PALACE OF ASSEMBLY 1962
The Palace of Assembly is a legislative assembly building in Chandigarh, India. It was designed by modernist architect Le Corbusier. It is part of the Capitol Complex, which includes the Legislative Assembly, Secretariat and High Court. The Palace of Assembly features a circular assembly chamber, a forum for conversation and transactions, and stair-free circulation.
Le Corbusier wanted to include an assembly door. He consulted with Prime Minister Nehru for symbols that could be depicted on the door to represent the new India and its modern vision. Nehru, in turn, entrusted Le Corbusier to invent them himself.
The door is adorned with vibrant colours and is divided into upper and lower halves. The upper half depicts man's relationship with the cosmos and includes imagery representing solstices, lunar eclipses and the Equinox. The lower half is populated with animals and natural forms. A desert depicts the original order of the Earth, while greenery represents the Garden Of Eden. The door also displays a river, trees, bulls and turtles, and the proverbial Tree of Knowledge in the centre of the door bears fruits of knowledge. The nearly 25 square foot door, with its enamelled panels, was airlifted from Paris.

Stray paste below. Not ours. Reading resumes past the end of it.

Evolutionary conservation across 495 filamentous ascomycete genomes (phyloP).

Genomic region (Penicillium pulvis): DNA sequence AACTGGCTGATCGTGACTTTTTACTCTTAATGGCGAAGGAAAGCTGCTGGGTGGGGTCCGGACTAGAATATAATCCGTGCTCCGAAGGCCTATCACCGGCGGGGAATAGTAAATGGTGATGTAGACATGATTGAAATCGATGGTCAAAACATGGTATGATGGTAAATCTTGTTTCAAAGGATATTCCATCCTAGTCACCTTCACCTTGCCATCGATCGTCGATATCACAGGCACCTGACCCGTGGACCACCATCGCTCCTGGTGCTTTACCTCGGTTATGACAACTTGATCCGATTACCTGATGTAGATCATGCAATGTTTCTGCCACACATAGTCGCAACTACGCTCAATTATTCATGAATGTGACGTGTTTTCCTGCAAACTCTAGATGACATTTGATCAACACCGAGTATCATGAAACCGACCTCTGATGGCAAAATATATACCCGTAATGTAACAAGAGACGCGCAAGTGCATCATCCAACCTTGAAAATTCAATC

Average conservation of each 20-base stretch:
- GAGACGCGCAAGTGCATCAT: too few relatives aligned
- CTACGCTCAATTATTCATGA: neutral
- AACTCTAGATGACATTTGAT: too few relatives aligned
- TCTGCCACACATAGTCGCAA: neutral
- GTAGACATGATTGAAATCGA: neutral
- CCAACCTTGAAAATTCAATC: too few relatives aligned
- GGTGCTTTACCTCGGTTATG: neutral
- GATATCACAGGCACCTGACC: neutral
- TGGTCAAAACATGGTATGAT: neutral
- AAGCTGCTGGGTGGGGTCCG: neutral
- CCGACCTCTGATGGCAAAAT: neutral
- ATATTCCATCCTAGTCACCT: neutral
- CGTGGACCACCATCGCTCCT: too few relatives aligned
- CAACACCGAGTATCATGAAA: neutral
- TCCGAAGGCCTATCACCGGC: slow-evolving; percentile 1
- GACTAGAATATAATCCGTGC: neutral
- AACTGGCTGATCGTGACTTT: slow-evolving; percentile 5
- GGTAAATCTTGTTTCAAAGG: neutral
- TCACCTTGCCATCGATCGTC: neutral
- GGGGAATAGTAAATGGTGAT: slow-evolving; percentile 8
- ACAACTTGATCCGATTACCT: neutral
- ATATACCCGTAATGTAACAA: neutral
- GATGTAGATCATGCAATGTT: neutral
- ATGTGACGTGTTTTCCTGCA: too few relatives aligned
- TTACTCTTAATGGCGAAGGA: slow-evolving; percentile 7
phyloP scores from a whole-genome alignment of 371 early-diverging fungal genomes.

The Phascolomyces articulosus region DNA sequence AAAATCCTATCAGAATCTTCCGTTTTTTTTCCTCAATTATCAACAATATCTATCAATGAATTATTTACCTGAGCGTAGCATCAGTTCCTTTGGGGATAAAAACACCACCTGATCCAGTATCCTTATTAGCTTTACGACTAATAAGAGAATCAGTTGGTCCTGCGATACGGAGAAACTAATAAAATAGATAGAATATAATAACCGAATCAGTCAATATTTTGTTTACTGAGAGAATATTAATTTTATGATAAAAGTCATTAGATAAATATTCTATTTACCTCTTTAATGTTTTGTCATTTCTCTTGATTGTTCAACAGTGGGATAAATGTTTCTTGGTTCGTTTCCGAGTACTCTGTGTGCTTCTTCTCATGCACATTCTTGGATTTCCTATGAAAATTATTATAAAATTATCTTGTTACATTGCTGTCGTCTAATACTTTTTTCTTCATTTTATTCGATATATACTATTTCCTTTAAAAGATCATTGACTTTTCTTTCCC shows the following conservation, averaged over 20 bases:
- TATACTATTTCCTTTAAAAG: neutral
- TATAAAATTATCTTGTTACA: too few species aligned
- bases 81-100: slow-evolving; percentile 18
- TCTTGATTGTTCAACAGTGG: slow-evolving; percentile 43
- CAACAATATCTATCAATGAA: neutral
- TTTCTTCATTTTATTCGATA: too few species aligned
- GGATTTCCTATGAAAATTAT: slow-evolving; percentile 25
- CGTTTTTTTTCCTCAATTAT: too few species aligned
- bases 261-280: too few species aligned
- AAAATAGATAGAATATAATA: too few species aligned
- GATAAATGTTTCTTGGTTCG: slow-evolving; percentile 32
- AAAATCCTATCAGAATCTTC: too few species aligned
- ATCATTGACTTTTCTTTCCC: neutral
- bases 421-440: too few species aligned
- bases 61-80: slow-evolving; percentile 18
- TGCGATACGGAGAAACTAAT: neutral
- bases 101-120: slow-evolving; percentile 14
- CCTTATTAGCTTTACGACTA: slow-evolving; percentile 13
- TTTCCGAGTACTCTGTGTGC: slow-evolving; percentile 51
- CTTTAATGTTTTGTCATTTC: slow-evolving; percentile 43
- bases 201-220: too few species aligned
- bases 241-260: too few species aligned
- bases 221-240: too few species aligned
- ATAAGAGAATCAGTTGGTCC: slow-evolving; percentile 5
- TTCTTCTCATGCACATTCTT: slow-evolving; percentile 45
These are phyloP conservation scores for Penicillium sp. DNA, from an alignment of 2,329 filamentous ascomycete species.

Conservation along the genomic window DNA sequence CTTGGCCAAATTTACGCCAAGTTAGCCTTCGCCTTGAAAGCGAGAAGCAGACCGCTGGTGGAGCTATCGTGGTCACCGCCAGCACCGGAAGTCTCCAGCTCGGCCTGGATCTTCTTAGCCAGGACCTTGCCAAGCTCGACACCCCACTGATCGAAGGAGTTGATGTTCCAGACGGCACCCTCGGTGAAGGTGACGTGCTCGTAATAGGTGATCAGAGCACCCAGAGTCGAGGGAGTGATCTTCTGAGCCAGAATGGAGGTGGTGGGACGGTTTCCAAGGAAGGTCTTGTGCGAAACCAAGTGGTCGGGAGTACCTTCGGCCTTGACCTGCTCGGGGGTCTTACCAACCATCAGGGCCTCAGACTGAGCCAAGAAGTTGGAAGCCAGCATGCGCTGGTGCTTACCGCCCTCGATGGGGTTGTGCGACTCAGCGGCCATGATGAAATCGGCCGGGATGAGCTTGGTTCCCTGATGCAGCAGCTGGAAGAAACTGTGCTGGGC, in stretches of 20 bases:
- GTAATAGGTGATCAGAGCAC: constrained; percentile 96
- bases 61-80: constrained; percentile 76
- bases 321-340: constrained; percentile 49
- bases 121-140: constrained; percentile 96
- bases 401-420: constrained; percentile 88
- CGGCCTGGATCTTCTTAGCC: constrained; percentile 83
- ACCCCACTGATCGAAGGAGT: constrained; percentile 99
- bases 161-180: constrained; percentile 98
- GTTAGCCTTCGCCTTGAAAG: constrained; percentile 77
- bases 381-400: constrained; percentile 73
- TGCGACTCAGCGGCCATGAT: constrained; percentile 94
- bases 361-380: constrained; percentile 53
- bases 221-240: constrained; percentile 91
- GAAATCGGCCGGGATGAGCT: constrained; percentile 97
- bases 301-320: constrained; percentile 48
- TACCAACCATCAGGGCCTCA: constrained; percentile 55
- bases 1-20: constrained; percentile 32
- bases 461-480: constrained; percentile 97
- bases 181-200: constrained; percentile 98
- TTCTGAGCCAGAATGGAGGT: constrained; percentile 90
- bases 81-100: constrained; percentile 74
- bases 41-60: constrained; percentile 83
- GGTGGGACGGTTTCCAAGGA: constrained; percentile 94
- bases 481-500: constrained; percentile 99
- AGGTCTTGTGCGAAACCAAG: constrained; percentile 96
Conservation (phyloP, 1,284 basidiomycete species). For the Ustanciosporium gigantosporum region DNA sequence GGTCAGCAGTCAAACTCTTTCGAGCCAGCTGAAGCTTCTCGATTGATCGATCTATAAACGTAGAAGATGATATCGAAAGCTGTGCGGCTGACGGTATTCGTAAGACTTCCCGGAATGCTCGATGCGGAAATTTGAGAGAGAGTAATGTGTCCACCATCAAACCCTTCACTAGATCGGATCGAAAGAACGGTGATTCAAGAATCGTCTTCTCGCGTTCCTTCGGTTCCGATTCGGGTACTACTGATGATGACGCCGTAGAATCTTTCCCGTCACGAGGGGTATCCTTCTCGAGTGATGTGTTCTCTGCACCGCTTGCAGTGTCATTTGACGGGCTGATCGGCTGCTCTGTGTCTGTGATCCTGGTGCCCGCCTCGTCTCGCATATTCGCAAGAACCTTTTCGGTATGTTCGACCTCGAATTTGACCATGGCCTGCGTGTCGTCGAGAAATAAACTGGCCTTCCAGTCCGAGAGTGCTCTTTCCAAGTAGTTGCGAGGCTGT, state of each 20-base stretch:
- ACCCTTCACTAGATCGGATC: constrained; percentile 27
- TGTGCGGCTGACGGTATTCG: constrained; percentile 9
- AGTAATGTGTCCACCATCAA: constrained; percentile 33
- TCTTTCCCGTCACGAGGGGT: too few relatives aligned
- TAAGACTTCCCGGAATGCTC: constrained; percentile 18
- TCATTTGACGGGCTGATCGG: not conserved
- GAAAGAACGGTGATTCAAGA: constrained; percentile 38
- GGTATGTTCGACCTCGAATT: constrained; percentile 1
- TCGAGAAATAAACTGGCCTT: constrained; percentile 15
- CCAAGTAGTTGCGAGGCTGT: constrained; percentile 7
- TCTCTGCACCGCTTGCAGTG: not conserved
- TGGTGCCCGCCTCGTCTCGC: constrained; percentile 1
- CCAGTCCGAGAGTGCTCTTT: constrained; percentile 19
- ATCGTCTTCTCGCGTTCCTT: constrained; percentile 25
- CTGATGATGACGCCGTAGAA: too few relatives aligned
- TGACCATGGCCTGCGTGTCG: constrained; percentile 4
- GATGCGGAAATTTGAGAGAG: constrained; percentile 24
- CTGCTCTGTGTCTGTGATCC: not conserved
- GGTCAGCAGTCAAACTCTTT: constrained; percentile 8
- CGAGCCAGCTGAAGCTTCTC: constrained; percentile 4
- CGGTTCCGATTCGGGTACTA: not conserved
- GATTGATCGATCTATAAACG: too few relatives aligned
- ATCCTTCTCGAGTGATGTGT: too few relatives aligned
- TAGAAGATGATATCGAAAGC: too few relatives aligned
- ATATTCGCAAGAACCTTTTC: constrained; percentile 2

This entrance is opened on certain ceremonial occasions.
The building was designated as a UNESCO World Heritage Site in 2016.
Le Corbusier believed that "architecture is circulation", and the Palace of Assembly is designed to encourage the movement of people and ideas. High ceilings and narrow columns make the space feel expansive, and ramps replace stairs to provide fluid transitions between levels. The General Assembly itself is circular - a literal interpretation of Le Corbusier's belief - and is off-centre within the space, challenging neoclassical architecture's focus on organization.
Open Hand, Capitol Complex, Sector 1, 160001, Chandigarh, India VIEW ON GOOGLE MAPS